I’ve always argued that diversity is a great strength of academia. Our inability to agree on anything is one of our greatest strengths. It is also a great strength that we bring this miscellany of skills and interests to our collective work.
Our inability to utilise our human capital – those lovingly cultivated skills and interests – is a great weakness of academia. Ultimately, our individual skills do not count and we are measured against each other by the narrowest possible metric – research output. That is, we are rewarded only for being researchers, not academics.
I like to think I’m an academic, albeit an embryonic one. I prioritise time with my PhD students, I volunteer for any undergraduate teaching experience I can get my hands on, I sit on a suite of committees and think it is an essential part of my job to communicate my research clearly and broadly.
Of course, none of this matters in terms of performance metrics. I am considered a promising early career researcher because I am adept at producing solid, but unremarkable, peer-reviewed papers. I have been rewarded for undertaking bankable, low-risk research and gently, or sometimes firmly, steered away from new and exciting scientific frontiers.
My other academic interests are considered fringe activities. They must be moderated against the time taken away from my real job – research. At times, I have been encouraged to view these other responsibilities as hobbies, or volunteer work. That is, I have been actively discouraged from learning to be an academic.
Our future academics
In Australia, the research space is shifting rapidly around us. We have notoriously few opportunities to leap from early career researcher toward being established academics. The few options that remains seem to evaporate just about every time I check Twitter open a newspaper.
Of course, research and researching is important. Science and scientists, and the academy and academics, cannot be disentangled from research. Regardless of their particular skills and interests, all our seasoned academics have been talented researchers at some point in time.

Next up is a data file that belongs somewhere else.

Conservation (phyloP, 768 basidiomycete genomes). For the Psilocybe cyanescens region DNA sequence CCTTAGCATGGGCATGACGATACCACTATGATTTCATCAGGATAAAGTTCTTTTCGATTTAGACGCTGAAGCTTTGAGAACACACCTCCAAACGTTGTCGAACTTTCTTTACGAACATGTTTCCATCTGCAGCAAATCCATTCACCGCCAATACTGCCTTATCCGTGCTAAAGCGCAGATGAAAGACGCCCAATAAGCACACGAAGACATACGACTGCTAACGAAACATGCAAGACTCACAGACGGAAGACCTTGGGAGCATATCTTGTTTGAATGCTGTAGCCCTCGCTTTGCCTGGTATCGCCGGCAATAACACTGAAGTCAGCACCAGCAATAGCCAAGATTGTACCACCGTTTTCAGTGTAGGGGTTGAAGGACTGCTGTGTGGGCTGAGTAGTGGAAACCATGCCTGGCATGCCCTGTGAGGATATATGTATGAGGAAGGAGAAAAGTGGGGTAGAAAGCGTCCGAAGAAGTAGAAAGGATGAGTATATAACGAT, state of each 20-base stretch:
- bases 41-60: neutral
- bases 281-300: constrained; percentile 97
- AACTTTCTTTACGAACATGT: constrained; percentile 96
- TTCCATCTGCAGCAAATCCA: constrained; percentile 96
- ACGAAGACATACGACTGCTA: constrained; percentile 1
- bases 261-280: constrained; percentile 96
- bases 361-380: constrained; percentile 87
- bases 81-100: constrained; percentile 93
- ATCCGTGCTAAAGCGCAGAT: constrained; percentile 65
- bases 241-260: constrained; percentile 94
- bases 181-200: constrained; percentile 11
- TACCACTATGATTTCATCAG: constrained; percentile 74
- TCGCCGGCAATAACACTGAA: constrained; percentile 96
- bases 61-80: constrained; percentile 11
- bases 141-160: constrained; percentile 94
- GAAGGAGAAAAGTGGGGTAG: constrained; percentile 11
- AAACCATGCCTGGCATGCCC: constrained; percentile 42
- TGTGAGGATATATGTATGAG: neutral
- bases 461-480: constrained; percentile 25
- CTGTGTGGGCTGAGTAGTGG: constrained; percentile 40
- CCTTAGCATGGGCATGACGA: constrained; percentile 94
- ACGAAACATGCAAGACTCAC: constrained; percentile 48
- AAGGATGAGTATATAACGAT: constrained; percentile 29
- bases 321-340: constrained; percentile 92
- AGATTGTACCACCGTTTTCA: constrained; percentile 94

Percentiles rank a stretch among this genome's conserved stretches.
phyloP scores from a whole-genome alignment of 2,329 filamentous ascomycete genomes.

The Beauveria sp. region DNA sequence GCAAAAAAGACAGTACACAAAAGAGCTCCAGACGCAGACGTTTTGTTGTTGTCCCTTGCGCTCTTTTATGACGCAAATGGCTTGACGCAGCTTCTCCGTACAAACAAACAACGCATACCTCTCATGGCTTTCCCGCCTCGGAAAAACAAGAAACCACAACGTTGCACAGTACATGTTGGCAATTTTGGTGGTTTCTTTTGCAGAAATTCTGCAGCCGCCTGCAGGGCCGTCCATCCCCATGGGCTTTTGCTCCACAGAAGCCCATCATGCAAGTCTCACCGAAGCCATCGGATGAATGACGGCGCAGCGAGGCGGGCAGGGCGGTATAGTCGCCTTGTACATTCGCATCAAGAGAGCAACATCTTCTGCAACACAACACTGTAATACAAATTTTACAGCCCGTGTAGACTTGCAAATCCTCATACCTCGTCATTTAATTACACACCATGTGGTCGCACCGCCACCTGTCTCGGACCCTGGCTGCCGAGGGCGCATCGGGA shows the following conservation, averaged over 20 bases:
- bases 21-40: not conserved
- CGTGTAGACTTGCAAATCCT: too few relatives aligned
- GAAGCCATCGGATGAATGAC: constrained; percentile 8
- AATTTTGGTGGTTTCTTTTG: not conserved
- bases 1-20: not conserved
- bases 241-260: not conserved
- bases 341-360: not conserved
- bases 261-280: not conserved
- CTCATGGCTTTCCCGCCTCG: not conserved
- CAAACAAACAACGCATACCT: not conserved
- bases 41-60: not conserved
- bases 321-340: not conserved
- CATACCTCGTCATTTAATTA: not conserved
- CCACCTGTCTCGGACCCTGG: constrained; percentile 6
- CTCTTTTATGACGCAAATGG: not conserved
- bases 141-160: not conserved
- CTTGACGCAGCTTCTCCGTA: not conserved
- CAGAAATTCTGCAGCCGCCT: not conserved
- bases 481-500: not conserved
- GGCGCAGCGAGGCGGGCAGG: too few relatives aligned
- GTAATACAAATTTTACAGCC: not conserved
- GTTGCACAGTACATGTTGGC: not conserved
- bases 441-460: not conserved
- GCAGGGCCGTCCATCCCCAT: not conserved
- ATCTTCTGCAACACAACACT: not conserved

In our current volatile environment, it seems to make sense that we bunker down and focus on the core business of research. Rewarding and encouraging young researchers with solid track records of turning data into papers seems like the obvious response to a flooded market of PhD graduates all vying for the same few tenured academic positions.
But in essence, this rewards the unadventurous and fosters a mediocre academy. That is, we are no longer training future academics but future researchers. It seems counterintuitive, but I fear that the emphasis on research output will be the death of the academic.
The academy should be a place for great thought – for our great scientific minds to delve deeper, wider, further and farther and for those bright and talented researchers whose skills are primarily research-based. A future academy comprised only of researchers is a sad thought, both for science and for society.
Inevitably, the lucky few of my generation of scientists will one day “make it”. They will become Professors. But will they ever have the opportunity, space and freedom to actually profess?
* Of course there are researchers and academics outside of science, but I’m a scientist, so that’s the space I’m focused on.